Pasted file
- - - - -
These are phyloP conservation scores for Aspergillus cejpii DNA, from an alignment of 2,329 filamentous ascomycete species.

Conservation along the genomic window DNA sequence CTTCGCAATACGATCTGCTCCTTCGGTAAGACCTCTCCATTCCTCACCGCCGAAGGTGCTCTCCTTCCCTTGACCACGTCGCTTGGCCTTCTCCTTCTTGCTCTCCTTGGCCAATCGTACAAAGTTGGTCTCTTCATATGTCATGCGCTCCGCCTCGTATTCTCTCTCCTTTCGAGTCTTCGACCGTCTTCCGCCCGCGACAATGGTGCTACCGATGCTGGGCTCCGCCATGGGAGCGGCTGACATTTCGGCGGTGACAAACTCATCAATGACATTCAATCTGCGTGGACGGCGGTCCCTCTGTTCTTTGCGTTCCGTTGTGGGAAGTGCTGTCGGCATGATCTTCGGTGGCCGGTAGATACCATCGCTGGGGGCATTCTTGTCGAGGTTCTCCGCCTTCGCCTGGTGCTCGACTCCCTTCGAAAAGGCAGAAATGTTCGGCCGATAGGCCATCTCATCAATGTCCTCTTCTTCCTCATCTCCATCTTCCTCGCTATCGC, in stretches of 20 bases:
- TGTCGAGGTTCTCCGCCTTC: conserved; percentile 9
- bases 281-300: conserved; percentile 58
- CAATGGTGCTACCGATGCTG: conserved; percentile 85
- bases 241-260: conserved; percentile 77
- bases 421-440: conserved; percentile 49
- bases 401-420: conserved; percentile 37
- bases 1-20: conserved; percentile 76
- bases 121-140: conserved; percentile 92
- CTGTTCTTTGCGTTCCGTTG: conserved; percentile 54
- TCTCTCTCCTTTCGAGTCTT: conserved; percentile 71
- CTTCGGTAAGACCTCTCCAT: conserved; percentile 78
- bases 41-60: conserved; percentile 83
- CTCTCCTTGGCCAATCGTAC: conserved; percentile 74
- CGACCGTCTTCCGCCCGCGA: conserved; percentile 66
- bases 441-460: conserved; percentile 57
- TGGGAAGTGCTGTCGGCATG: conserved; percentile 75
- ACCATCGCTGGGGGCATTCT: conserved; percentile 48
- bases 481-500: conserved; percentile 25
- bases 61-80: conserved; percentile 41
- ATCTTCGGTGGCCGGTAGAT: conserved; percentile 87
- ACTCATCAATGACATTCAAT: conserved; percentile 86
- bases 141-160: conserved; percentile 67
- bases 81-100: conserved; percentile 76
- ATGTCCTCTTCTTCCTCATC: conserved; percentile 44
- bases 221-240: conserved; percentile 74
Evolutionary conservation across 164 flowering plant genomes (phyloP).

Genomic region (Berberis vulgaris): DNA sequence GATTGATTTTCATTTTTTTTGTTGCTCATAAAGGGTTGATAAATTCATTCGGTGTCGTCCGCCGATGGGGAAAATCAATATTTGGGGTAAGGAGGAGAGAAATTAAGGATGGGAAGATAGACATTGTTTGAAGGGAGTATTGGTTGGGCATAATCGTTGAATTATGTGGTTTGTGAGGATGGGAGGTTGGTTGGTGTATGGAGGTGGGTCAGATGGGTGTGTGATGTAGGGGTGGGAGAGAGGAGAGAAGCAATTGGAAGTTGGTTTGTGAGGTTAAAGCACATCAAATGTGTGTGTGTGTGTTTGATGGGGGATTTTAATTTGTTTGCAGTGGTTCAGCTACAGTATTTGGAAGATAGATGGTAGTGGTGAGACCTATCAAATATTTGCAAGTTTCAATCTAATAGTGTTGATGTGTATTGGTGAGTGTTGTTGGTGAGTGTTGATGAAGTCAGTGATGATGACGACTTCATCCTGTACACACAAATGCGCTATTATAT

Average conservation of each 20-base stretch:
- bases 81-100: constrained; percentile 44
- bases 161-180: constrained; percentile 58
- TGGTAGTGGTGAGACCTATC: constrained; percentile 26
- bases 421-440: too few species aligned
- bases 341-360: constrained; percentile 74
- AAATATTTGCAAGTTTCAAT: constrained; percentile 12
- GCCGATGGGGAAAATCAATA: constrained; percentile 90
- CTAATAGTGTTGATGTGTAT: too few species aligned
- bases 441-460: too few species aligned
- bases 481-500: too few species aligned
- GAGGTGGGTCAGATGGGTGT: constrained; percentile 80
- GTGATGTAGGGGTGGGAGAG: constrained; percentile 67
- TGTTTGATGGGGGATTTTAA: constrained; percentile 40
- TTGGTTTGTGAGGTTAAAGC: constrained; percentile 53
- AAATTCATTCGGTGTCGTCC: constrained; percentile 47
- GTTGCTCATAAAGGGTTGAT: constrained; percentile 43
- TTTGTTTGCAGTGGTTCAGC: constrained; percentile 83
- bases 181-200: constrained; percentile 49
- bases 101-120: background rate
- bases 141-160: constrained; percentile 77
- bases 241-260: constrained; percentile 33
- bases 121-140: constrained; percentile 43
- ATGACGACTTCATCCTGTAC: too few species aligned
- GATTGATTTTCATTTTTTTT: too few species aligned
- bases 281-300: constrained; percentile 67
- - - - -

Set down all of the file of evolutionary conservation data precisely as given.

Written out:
These are phyloP conservation scores for Aspergillus cejpii DNA, from an alignment of 2,329 filamentous ascomycete species.

Conservation along the genomic window DNA sequence CTTCGCAATACGATCTGCTCCTTCGGTAAGACCTCTCCATTCCTCACCGCCGAAGGTGCTCTCCTTCCCTTGACCACGTCGCTTGGCCTTCTCCTTCTTGCTCTCCTTGGCCAATCGTACAAAGTTGGTCTCTTCATATGTCATGCGCTCCGCCTCGTATTCTCTCTCCTTTCGAGTCTTCGACCGTCTTCCGCCCGCGACAATGGTGCTACCGATGCTGGGCTCCGCCATGGGAGCGGCTGACATTTCGGCGGTGACAAACTCATCAATGACATTCAATCTGCGTGGACGGCGGTCCCTCTGTTCTTTGCGTTCCGTTGTGGGAAGTGCTGTCGGCATGATCTTCGGTGGCCGGTAGATACCATCGCTGGGGGCATTCTTGTCGAGGTTCTCCGCCTTCGCCTGGTGCTCGACTCCCTTCGAAAAGGCAGAAATGTTCGGCCGATAGGCCATCTCATCAATGTCCTCTTCTTCCTCATCTCCATCTTCCTCGCTATCGC, in stretches of 20 bases:
- TGTCGAGGTTCTCCGCCTTC: conserved; percentile 9
- bases 281-300: conserved; percentile 58
- CAATGGTGCTACCGATGCTG: conserved; percentile 85
- bases 241-260: conserved; percentile 77
- bases 421-440: conserved; percentile 49
- bases 401-420: conserved; percentile 37
- bases 1-20: conserved; percentile 76
- bases 121-140: conserved; percentile 92
- CTGTTCTTTGCGTTCCGTTG: conserved; percentile 54
- TCTCTCTCCTTTCGAGTCTT: conserved; percentile 71
- CTTCGGTAAGACCTCTCCAT: conserved; percentile 78
- bases 41-60: conserved; percentile 83
- CTCTCCTTGGCCAATCGTAC: conserved; percentile 74
- CGACCGTCTTCCGCCCGCGA: conserved; percentile 66
- bases 441-460: conserved; percentile 57
- TGGGAAGTGCTGTCGGCATG: conserved; percentile 75
- ACCATCGCTGGGGGCATTCT: conserved; percentile 48
- bases 481-500: conserved; percentile 25
- bases 61-80: conserved; percentile 41
- ATCTTCGGTGGCCGGTAGAT: conserved; percentile 87
- ACTCATCAATGACATTCAAT: conserved; percentile 86
- bases 141-160: conserved; percentile 67
- bases 81-100: conserved; percentile 76
- ATGTCCTCTTCTTCCTCATC: conserved; percentile 44
- bases 221-240: conserved; percentile 74
Evolutionary conservation across 164 flowering plant genomes (phyloP).

Genomic region (Berberis vulgaris): DNA sequence GATTGATTTTCATTTTTTTTGTTGCTCATAAAGGGTTGATAAATTCATTCGGTGTCGTCCGCCGATGGGGAAAATCAATATTTGGGGTAAGGAGGAGAGAAATTAAGGATGGGAAGATAGACATTGTTTGAAGGGAGTATTGGTTGGGCATAATCGTTGAATTATGTGGTTTGTGAGGATGGGAGGTTGGTTGGTGTATGGAGGTGGGTCAGATGGGTGTGTGATGTAGGGGTGGGAGAGAGGAGAGAAGCAATTGGAAGTTGGTTTGTGAGGTTAAAGCACATCAAATGTGTGTGTGTGTGTTTGATGGGGGATTTTAATTTGTTTGCAGTGGTTCAGCTACAGTATTTGGAAGATAGATGGTAGTGGTGAGACCTATCAAATATTTGCAAGTTTCAATCTAATAGTGTTGATGTGTATTGGTGAGTGTTGTTGGTGAGTGTTGATGAAGTCAGTGATGATGACGACTTCATCCTGTACACACAAATGCGCTATTATAT

Average conservation of each 20-base stretch:
- bases 81-100: constrained; percentile 44
- bases 161-180: constrained; percentile 58
- TGGTAGTGGTGAGACCTATC: constrained; percentile 26
- bases 421-440: too few species aligned
- bases 341-360: constrained; percentile 74
- AAATATTTGCAAGTTTCAAT: constrained; percentile 12
- GCCGATGGGGAAAATCAATA: constrained; percentile 90
- CTAATAGTGTTGATGTGTAT: too few species aligned
- bases 441-460: too few species aligned
- bases 481-500: too few species aligned
- GAGGTGGGTCAGATGGGTGT: constrained; percentile 80
- GTGATGTAGGGGTGGGAGAG: constrained; percentile 67
- TGTTTGATGGGGGATTTTAA: constrained; percentile 40
- TTGGTTTGTGAGGTTAAAGC: constrained; percentile 53
- AAATTCATTCGGTGTCGTCC: constrained; percentile 47
- GTTGCTCATAAAGGGTTGAT: constrained; percentile 43
- TTTGTTTGCAGTGGTTCAGC: constrained; percentile 83
- bases 181-200: constrained; percentile 49
- bases 101-120: background rate
- bases 141-160: constrained; percentile 77
- bases 241-260: constrained; percentile 33
- bases 121-140: constrained; percentile 43
- ATGACGACTTCATCCTGTAC: too few species aligned
- GATTGATTTTCATTTTTTTT: too few species aligned
- bases 281-300: constrained; percentile 67